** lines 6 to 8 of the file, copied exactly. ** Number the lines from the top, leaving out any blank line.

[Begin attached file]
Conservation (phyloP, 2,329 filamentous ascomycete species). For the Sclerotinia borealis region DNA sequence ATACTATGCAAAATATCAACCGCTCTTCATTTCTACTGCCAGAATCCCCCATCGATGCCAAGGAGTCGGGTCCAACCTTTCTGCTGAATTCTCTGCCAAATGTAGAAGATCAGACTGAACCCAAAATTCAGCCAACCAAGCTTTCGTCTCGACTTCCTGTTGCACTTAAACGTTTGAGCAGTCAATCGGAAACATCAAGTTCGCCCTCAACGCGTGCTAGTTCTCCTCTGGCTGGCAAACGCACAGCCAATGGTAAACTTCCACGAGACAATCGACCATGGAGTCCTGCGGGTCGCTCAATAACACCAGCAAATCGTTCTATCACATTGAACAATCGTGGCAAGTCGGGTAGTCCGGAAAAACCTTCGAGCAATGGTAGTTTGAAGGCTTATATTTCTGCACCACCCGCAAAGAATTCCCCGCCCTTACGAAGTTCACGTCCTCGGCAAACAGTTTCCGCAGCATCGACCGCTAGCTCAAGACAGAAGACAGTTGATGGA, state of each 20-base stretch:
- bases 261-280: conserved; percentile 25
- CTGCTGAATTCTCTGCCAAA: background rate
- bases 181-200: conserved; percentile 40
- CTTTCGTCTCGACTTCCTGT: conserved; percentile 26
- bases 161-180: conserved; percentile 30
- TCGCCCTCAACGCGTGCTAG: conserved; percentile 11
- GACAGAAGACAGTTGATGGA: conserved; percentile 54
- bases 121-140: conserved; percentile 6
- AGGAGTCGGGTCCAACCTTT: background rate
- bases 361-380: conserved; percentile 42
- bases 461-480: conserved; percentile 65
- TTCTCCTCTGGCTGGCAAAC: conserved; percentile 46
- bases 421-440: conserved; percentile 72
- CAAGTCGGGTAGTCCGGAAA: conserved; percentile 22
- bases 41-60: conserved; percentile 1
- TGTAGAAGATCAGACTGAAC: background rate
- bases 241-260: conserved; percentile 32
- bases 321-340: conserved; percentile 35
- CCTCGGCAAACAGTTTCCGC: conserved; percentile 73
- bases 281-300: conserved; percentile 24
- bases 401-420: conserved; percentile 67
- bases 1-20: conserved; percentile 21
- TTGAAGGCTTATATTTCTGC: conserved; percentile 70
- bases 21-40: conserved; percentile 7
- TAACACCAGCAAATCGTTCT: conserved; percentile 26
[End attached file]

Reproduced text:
- bases 161-180: conserved; percentile 30
- TCGCCCTCAACGCGTGCTAG: conserved; percentile 11
- GACAGAAGACAGTTGATGGA: conserved; percentile 54